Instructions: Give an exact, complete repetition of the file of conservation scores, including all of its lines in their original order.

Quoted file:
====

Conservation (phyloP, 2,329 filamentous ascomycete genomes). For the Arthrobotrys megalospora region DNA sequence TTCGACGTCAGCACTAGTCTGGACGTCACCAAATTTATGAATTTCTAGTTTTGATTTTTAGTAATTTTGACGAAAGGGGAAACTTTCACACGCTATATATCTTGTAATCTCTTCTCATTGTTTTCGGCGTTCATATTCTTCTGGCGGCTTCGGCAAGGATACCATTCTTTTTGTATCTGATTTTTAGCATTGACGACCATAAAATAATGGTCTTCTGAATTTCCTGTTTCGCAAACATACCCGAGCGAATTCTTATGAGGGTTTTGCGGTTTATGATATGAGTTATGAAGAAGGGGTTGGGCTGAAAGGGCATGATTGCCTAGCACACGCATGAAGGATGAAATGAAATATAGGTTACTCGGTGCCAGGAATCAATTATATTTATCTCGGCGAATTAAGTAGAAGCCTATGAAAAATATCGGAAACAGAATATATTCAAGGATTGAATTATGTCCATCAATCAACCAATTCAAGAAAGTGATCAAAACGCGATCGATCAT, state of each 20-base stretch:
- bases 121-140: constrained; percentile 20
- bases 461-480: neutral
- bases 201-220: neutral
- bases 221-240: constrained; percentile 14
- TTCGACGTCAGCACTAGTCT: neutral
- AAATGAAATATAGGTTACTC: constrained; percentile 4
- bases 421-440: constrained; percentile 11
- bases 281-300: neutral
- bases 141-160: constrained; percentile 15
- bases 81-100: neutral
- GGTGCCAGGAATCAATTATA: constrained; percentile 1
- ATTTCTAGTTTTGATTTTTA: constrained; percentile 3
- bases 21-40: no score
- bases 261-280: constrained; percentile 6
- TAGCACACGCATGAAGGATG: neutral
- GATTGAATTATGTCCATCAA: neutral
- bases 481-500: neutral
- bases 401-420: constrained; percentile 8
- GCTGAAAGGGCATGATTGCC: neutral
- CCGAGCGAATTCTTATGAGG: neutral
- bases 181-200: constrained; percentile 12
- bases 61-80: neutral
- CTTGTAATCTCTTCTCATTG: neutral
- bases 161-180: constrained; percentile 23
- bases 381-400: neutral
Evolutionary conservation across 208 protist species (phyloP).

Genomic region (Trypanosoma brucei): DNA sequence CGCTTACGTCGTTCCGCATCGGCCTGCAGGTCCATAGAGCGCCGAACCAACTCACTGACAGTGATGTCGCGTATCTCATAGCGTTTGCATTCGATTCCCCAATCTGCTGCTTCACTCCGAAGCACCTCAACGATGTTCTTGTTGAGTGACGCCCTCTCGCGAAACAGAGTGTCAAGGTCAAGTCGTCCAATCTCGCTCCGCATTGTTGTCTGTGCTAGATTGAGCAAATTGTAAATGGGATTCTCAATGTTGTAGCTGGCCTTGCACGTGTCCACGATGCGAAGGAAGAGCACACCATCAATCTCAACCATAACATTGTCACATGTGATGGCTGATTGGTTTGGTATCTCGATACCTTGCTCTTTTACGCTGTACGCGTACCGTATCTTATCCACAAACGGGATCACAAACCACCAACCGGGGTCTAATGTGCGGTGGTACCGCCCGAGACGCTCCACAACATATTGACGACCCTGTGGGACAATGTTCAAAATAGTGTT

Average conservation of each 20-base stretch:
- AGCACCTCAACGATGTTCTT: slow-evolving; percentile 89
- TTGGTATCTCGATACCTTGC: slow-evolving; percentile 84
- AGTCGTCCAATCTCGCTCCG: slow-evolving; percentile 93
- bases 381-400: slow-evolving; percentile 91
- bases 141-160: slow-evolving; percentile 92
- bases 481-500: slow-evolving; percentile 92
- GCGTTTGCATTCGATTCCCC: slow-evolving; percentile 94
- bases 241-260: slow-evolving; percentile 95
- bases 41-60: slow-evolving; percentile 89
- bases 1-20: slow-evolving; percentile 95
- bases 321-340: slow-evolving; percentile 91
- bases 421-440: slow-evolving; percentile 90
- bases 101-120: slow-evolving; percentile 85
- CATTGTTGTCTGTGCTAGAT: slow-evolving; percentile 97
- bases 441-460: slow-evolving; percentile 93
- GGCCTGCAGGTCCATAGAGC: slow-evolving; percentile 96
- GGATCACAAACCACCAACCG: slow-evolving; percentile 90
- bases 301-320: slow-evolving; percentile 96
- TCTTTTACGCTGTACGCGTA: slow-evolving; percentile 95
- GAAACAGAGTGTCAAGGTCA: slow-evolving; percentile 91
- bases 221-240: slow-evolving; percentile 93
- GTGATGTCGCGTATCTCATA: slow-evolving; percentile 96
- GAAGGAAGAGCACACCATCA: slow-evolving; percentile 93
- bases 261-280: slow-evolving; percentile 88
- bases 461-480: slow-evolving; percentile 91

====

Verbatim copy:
Conservation (phyloP, 2,329 filamentous ascomycete genomes). For the Arthrobotrys megalospora region DNA sequence TTCGACGTCAGCACTAGTCTGGACGTCACCAAATTTATGAATTTCTAGTTTTGATTTTTAGTAATTTTGACGAAAGGGGAAACTTTCACACGCTATATATCTTGTAATCTCTTCTCATTGTTTTCGGCGTTCATATTCTTCTGGCGGCTTCGGCAAGGATACCATTCTTTTTGTATCTGATTTTTAGCATTGACGACCATAAAATAATGGTCTTCTGAATTTCCTGTTTCGCAAACATACCCGAGCGAATTCTTATGAGGGTTTTGCGGTTTATGATATGAGTTATGAAGAAGGGGTTGGGCTGAAAGGGCATGATTGCCTAGCACACGCATGAAGGATGAAATGAAATATAGGTTACTCGGTGCCAGGAATCAATTATATTTATCTCGGCGAATTAAGTAGAAGCCTATGAAAAATATCGGAAACAGAATATATTCAAGGATTGAATTATGTCCATCAATCAACCAATTCAAGAAAGTGATCAAAACGCGATCGATCAT, state of each 20-base stretch:
- bases 121-140: constrained; percentile 20
- bases 461-480: neutral
- bases 201-220: neutral
- bases 221-240: constrained; percentile 14
- TTCGACGTCAGCACTAGTCT: neutral
- AAATGAAATATAGGTTACTC: constrained; percentile 4
- bases 421-440: constrained; percentile 11
- bases 281-300: neutral
- bases 141-160: constrained; percentile 15
- bases 81-100: neutral
- GGTGCCAGGAATCAATTATA: constrained; percentile 1
- ATTTCTAGTTTTGATTTTTA: constrained; percentile 3
- bases 21-40: no score
- bases 261-280: constrained; percentile 6
- TAGCACACGCATGAAGGATG: neutral
- GATTGAATTATGTCCATCAA: neutral
- bases 481-500: neutral
- bases 401-420: constrained; percentile 8
- GCTGAAAGGGCATGATTGCC: neutral
- CCGAGCGAATTCTTATGAGG: neutral
- bases 181-200: constrained; percentile 12
- bases 61-80: neutral
- CTTGTAATCTCTTCTCATTG: neutral
- bases 161-180: constrained; percentile 23
- bases 381-400: neutral
Evolutionary conservation across 208 protist species (phyloP).

Genomic region (Trypanosoma brucei): DNA sequence CGCTTACGTCGTTCCGCATCGGCCTGCAGGTCCATAGAGCGCCGAACCAACTCACTGACAGTGATGTCGCGTATCTCATAGCGTTTGCATTCGATTCCCCAATCTGCTGCTTCACTCCGAAGCACCTCAACGATGTTCTTGTTGAGTGACGCCCTCTCGCGAAACAGAGTGTCAAGGTCAAGTCGTCCAATCTCGCTCCGCATTGTTGTCTGTGCTAGATTGAGCAAATTGTAAATGGGATTCTCAATGTTGTAGCTGGCCTTGCACGTGTCCACGATGCGAAGGAAGAGCACACCATCAATCTCAACCATAACATTGTCACATGTGATGGCTGATTGGTTTGGTATCTCGATACCTTGCTCTTTTACGCTGTACGCGTACCGTATCTTATCCACAAACGGGATCACAAACCACCAACCGGGGTCTAATGTGCGGTGGTACCGCCCGAGACGCTCCACAACATATTGACGACCCTGTGGGACAATGTTCAAAATAGTGTT

Average conservation of each 20-base stretch:
- AGCACCTCAACGATGTTCTT: slow-evolving; percentile 89
- TTGGTATCTCGATACCTTGC: slow-evolving; percentile 84
- AGTCGTCCAATCTCGCTCCG: slow-evolving; percentile 93
- bases 381-400: slow-evolving; percentile 91
- bases 141-160: slow-evolving; percentile 92
- bases 481-500: slow-evolving; percentile 92
- GCGTTTGCATTCGATTCCCC: slow-evolving; percentile 94
- bases 241-260: slow-evolving; percentile 95
- bases 41-60: slow-evolving; percentile 89
- bases 1-20: slow-evolving; percentile 95
- bases 321-340: slow-evolving; percentile 91
- bases 421-440: slow-evolving; percentile 90
- bases 101-120: slow-evolving; percentile 85
- CATTGTTGTCTGTGCTAGAT: slow-evolving; percentile 97
- bases 441-460: slow-evolving; percentile 93
- GGCCTGCAGGTCCATAGAGC: slow-evolving; percentile 96
- GGATCACAAACCACCAACCG: slow-evolving; percentile 90
- bases 301-320: slow-evolving; percentile 96
- TCTTTTACGCTGTACGCGTA: slow-evolving; percentile 95
- GAAACAGAGTGTCAAGGTCA: slow-evolving; percentile 91
- bases 221-240: slow-evolving; percentile 93
- GTGATGTCGCGTATCTCATA: slow-evolving; percentile 96
- GAAGGAAGAGCACACCATCA: slow-evolving; percentile 93
- bases 261-280: slow-evolving; percentile 88
- bases 461-480: slow-evolving; percentile 91